Running offers a multitude of health benefits, including improving the health of your heart and circulatory system, reducing the risk of chronic disease, and lowering stress, to name just a few. Any regular physical activity poses the risk of sustaining an overuse injury. These injuries result from repeated stress on certain structures of the body. This is different from a sudden injury.

By understanding overuse injuries and taking steps to prevent them, you can enjoy hitting the track with fewer health worries. Here is a look at some typical overuse issues.

Shin splints

Known medically as medial tibial stress syndrome, shin splints bring you pain along the tibia, the large bone in the front of your lower leg. This type of stress injury commonly plagues new runners.

Building your running mileage and intensity gradually is the best way to lower your risk of shin splints. If you do develop shin splints, rest, ice and nonsteroidal anti-inflammatory medicines usually help.

At Barrington Orthopedic Specialists, our providers can help keep you in tip-top shape and may recommend evaluation by a running specialist (check out our Runners Program) or shoes with special arch support, especially since overpronation of the ankle commonly causes shin splints.

Achilles tendonitis

Your Achilles tendon is a band of tissue that inserts into your heel and connects your calf muscle to your lower leg. Runners get Achilles tendonitis from repeatedly extending the foot. You notice pain along your Achilles tendon, which travels down the leg. It’s most common when you suddenly increase the duration of your run.

While you may feel eager to build up your mileage, gradually increasing your duration helps you avoid Achilles tendonitis. Physical therapy can help strengthen your calf and Achilles tendon, so you improve your flexibility. The stronger and more flexible your Achilles and the supporting muscles, the lower the chances of getting Achilles tendonitis.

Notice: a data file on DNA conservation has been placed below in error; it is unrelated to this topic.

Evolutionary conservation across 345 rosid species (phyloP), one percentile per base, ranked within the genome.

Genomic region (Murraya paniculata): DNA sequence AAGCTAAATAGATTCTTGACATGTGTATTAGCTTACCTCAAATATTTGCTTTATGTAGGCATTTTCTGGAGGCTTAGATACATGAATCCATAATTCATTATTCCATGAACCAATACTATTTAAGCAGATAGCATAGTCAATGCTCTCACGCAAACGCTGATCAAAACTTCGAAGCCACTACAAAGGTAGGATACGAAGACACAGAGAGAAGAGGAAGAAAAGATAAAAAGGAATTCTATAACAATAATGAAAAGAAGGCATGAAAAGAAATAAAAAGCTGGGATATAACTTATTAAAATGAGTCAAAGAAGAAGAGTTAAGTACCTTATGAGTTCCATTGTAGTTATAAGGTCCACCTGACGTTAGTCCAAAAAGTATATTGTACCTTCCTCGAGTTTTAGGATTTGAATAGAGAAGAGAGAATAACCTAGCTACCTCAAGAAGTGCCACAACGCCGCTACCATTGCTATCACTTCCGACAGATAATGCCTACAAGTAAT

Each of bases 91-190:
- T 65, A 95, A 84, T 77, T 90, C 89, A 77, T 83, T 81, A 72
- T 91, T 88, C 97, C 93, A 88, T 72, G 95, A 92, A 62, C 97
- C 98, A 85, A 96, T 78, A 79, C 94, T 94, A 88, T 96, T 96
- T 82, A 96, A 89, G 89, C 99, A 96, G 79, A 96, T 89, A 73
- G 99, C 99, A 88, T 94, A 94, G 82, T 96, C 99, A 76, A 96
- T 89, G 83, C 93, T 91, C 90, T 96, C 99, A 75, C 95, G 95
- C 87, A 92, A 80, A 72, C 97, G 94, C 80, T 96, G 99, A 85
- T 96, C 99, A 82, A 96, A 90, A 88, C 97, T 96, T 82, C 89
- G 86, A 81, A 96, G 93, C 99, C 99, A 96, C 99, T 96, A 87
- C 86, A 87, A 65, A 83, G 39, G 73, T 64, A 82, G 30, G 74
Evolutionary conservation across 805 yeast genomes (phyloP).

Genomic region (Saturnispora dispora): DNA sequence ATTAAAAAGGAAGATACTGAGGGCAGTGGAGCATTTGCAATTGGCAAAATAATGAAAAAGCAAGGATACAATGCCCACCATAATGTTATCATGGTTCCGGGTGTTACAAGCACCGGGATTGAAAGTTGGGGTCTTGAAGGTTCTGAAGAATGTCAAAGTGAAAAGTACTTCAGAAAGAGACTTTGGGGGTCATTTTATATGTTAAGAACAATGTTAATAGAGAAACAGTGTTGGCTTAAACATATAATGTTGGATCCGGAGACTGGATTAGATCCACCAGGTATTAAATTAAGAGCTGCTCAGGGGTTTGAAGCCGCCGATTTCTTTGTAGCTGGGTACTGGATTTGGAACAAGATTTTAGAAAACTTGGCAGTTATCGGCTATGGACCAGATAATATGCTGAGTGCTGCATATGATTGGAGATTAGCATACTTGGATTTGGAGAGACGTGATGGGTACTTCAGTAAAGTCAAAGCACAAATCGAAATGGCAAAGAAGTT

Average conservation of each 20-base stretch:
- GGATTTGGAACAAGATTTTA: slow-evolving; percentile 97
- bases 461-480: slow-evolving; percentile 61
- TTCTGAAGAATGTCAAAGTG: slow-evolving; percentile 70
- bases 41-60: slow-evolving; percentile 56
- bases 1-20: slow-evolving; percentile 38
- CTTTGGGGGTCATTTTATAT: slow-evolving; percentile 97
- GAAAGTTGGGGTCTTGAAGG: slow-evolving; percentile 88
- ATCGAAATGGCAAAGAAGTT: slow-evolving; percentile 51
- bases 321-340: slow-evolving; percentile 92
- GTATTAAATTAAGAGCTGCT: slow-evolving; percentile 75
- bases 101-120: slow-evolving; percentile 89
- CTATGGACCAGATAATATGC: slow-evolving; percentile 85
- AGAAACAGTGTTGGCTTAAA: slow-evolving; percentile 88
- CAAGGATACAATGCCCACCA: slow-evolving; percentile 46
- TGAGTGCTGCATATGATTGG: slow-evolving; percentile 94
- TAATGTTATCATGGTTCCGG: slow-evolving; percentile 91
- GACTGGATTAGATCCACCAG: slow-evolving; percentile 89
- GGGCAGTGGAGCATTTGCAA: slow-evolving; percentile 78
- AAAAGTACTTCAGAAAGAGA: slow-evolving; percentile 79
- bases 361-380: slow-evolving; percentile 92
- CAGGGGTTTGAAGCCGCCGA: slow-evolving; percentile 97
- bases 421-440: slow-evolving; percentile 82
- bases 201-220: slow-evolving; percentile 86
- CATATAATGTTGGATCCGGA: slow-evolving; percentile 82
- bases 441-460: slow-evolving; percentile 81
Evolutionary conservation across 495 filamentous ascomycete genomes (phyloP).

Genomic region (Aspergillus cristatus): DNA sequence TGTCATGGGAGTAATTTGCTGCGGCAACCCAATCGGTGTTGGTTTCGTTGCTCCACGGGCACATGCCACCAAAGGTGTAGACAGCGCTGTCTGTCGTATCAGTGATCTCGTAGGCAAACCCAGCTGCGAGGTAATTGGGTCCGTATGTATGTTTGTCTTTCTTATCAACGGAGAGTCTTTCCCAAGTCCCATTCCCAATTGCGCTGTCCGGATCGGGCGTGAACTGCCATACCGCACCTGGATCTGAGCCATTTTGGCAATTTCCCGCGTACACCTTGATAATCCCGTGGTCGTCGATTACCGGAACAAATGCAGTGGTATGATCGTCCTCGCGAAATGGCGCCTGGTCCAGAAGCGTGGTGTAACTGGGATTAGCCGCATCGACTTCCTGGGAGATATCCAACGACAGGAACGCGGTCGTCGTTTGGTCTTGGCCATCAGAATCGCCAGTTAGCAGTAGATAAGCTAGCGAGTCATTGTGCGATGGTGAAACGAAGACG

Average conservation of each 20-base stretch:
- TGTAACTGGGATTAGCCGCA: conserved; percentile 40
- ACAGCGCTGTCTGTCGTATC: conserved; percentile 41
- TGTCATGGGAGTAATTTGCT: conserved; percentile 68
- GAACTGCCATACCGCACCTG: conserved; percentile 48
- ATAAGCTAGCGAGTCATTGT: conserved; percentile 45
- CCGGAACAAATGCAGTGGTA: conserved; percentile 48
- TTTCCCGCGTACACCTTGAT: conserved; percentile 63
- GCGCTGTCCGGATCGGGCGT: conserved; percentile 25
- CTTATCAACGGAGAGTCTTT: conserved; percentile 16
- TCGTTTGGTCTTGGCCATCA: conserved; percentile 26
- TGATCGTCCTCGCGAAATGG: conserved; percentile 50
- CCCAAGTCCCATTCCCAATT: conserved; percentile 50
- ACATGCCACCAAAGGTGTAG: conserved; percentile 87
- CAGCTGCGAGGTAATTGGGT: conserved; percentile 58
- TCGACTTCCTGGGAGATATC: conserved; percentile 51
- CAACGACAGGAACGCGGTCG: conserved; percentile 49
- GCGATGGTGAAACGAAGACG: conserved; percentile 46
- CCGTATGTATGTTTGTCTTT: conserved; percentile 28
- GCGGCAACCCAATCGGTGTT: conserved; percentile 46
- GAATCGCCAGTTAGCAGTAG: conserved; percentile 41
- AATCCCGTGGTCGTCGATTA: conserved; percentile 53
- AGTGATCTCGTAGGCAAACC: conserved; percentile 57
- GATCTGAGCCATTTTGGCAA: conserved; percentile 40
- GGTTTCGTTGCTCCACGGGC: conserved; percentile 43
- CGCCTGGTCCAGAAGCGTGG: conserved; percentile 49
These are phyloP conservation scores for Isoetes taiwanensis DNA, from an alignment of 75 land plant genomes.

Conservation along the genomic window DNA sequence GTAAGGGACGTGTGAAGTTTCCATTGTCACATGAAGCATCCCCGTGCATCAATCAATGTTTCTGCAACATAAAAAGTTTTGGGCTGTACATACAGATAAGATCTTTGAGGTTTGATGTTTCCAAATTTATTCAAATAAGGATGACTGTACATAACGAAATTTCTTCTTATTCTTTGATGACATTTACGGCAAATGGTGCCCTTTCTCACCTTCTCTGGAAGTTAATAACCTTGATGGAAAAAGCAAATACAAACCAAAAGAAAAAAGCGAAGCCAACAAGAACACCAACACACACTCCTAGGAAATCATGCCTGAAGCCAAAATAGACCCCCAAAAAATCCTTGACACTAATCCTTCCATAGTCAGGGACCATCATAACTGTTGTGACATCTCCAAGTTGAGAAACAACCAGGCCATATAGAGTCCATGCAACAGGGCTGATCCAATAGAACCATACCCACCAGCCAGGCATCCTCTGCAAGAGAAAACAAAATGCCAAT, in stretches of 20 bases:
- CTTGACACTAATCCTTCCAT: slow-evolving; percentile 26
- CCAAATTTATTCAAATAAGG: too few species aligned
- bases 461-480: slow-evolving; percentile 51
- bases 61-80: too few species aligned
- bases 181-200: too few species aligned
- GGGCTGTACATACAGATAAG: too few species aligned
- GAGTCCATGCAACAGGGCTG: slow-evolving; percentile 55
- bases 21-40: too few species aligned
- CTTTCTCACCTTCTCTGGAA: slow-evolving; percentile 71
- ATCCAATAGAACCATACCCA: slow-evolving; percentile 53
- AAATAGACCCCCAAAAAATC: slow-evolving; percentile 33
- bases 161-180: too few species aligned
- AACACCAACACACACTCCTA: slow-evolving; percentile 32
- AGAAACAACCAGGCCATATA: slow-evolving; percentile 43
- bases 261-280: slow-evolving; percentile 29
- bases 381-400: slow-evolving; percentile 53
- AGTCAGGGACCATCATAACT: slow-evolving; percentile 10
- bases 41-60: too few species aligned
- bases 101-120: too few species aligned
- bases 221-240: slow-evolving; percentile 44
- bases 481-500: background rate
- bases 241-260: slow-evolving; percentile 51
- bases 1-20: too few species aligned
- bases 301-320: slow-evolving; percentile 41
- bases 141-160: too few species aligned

Stress fracture

When you run, you strengthen your whole body, including your bones. Your bones constantly undergo a process called remodeling, where old bone tissue is removed, and new bone tissue is rebuilt.

When you push yourself by increasing the intensity or duration of your running too quickly, your body isn’t able to keep up with the demand to generate new bone tissue. Stress fractures occur when your bones lose older tissue before new tissue replaces it. In runners, the tibia, hips, thighs, ankles, and feet are most affected.

Stress fractures require more care than other common overuse injuries. If you suspect that you have a stress fracture, the providers at Barrington Orthopedic Specialists can conduct a thorough evaluation.

Plantar fasciitis

This involves irritation of the soft tissue band that runs along the bottom of your foot, which helps to support the arch. Plantar fasciitis pain is typically on the bottom of the heel where the plantar fascia originates, and it hurts the worst with the first steps of the day — when the plantar fascia is the tightest — and is worsened by running.

Plantar fasciitis is a common cause of heel pain. The plantar fascia is the tough, thick ligament that connects the front of your foot to your heel. This ligament acts as a shock absorber and takes on a lot of wear and tear.

Runners who try to do too much, too soon, are often plagued by plantar fasciitis. Physical therapy can improve the strength and flexibility of the plantar fascia to lower your risk of problems and help you recover from plantar fasciitis.

The providers at Barrington Orthopedic Specialists understand how important it is to keep feet healthy in order to prevent recurring running injuries. We have an elite team of foot and ankle specialists which includes Dr. Lynette MahoneyDr. Raymond O’Hara, and Dr. Narendra Patel, our Podiatrist & Foot and Ankle Surgeons. Dr. Gina Cahill, orthopedic foot and ankle surgeon, will be joining the group in September 2019. These physicians can help you stay on the track, trail, or field and off the bench.

To learn more about treating and preventing overuse injuries, call our office at 847 285-4200 to schedule an appointment at one of our four convenient locations: Buffalo Grove, Bartlett, Elk Grove Village, and Schaumburg. You can also request an appointment here on our website. To schedule a Runners Program Assessment please call 847 885-0078. We’re eager to take care of all of your orthopedic needs.